What is Remote Sensing?
Remote sensing is a method for detecting objects in soil, water, or other mediums without being physically present next to them. Each remote sensing technique uses different waves to detect objects at a distance.
This device is used to find wooden shipwrecks by detecting iron objects used in the ship's construction such as nails, ironwork or artillery. It was developed during the Second World War as a means of locating German submarines.
The magnetometer has a variety of uses in underwater archaeology - in large scale survey it is towed behind a boat to locate a submerged site. In more intensive surveys of a wreck site the magnetometer is used to chart remains, point by point, even if these are buried below sediment (magnetometer equipment can penetrate sediment build-up over objects).
When wrecks are not completely buried under sediment they can be found using a technique referred to as side-scan sonar. Side-scan sonar is similar to radar but used in an underwater environment. Objects such as ships or other large artifacts projecting from the ocean floor or lake bed will appear as shadows visible on the instrument screen. In the case of the Hamilton and the Scourge side-scan sonar showed that these ships rested intact with masts erect under almost 300 feet of water.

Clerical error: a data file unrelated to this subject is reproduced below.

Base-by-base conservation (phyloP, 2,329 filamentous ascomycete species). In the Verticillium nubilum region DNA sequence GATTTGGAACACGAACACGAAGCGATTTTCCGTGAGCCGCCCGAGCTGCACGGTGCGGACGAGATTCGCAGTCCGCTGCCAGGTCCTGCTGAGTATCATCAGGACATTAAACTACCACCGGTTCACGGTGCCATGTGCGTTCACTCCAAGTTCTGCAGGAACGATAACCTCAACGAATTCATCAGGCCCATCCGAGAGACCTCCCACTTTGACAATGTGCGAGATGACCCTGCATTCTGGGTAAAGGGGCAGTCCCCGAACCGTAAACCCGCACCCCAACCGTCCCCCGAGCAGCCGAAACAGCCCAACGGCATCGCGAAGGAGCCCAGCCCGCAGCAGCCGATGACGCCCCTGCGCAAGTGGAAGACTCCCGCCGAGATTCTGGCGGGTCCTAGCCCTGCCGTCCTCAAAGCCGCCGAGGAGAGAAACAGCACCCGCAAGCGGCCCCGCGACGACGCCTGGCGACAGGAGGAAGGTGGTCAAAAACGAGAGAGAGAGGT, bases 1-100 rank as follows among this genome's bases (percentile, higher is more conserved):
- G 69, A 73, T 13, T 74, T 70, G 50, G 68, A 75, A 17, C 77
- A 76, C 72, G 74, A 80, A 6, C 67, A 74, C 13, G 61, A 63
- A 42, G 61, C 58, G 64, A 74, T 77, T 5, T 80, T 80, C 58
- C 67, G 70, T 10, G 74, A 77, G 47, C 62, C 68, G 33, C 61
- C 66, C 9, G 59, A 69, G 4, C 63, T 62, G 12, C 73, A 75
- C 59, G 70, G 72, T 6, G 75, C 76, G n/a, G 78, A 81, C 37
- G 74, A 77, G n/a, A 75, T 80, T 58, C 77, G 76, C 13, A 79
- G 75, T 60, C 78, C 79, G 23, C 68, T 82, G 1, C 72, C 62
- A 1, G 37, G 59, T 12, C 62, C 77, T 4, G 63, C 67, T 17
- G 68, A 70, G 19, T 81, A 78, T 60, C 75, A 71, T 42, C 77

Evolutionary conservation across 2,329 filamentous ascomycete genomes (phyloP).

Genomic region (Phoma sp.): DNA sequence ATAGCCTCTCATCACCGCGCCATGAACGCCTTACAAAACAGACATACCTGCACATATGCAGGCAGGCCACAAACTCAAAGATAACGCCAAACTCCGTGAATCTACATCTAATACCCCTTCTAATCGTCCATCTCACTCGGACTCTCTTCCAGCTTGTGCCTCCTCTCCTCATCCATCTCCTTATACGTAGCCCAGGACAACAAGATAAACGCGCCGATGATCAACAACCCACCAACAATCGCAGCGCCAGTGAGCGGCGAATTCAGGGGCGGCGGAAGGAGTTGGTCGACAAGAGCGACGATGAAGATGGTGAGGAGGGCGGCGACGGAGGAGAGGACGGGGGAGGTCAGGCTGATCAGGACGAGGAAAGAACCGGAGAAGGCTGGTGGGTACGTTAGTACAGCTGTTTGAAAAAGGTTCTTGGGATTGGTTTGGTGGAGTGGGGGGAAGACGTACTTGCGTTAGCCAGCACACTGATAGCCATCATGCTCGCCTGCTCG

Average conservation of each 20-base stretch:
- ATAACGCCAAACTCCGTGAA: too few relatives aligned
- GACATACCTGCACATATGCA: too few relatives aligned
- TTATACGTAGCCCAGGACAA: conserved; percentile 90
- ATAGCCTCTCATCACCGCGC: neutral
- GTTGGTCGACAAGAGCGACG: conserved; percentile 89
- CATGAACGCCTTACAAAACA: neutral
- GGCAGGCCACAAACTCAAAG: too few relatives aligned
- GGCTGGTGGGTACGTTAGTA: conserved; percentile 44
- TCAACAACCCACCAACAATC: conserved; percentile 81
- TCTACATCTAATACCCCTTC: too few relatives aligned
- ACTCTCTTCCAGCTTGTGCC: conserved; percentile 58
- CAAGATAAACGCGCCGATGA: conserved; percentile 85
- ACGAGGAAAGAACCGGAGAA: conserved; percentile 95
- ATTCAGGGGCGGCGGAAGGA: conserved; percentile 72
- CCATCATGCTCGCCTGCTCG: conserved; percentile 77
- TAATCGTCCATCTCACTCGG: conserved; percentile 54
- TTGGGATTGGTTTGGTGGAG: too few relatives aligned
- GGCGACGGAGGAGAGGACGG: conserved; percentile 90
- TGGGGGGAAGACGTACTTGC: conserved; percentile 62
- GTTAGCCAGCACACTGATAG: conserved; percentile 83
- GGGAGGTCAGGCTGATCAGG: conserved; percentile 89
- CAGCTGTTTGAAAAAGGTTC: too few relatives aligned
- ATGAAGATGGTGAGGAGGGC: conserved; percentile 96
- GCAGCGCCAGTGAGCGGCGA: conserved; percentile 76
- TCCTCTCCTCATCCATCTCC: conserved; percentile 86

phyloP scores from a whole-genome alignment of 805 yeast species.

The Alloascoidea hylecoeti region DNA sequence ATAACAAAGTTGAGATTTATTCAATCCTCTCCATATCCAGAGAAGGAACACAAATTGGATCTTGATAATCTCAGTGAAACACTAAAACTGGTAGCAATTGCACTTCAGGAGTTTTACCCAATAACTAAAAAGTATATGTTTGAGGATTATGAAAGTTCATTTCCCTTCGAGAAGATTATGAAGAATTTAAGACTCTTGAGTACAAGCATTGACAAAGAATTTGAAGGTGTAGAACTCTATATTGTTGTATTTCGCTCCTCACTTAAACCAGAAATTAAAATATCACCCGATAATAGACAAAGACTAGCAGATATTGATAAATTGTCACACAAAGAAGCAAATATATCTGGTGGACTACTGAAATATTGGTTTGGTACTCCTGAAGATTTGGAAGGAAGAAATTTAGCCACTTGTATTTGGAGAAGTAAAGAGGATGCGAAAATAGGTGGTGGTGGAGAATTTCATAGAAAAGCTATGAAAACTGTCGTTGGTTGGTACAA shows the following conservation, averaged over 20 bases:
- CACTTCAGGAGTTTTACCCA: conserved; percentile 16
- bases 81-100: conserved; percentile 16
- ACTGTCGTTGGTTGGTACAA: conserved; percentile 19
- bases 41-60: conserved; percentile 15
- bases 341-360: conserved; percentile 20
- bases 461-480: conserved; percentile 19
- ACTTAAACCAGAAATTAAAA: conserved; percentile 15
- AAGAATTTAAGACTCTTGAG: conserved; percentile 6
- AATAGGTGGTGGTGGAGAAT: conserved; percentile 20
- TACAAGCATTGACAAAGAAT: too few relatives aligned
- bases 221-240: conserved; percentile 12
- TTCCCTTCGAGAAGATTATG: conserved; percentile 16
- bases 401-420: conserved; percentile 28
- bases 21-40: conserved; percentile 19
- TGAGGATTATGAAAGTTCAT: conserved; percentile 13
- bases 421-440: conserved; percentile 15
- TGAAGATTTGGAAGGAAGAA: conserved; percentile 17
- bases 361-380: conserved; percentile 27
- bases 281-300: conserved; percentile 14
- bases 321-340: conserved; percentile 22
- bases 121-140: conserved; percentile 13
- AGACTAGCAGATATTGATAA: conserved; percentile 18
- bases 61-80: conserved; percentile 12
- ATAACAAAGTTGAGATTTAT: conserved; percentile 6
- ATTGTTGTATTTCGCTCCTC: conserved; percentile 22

New Search and Survey Technology
The use of fibre optic and digital signals has ushered in a new phase of underwater surveying techniques. Now side-scan sonar can be used with effectiveness to any oceanic depth. Other techniques such as sub-bottom profilers enable the viewer to 'see' below the ocean floor or lake bed and detect non-metallic objects or ships that are fully buried.
Notes from Underwater Archaeology - Exploring the World Beneath the Sea by John-Yves Blot, 1996, Thames and Hudson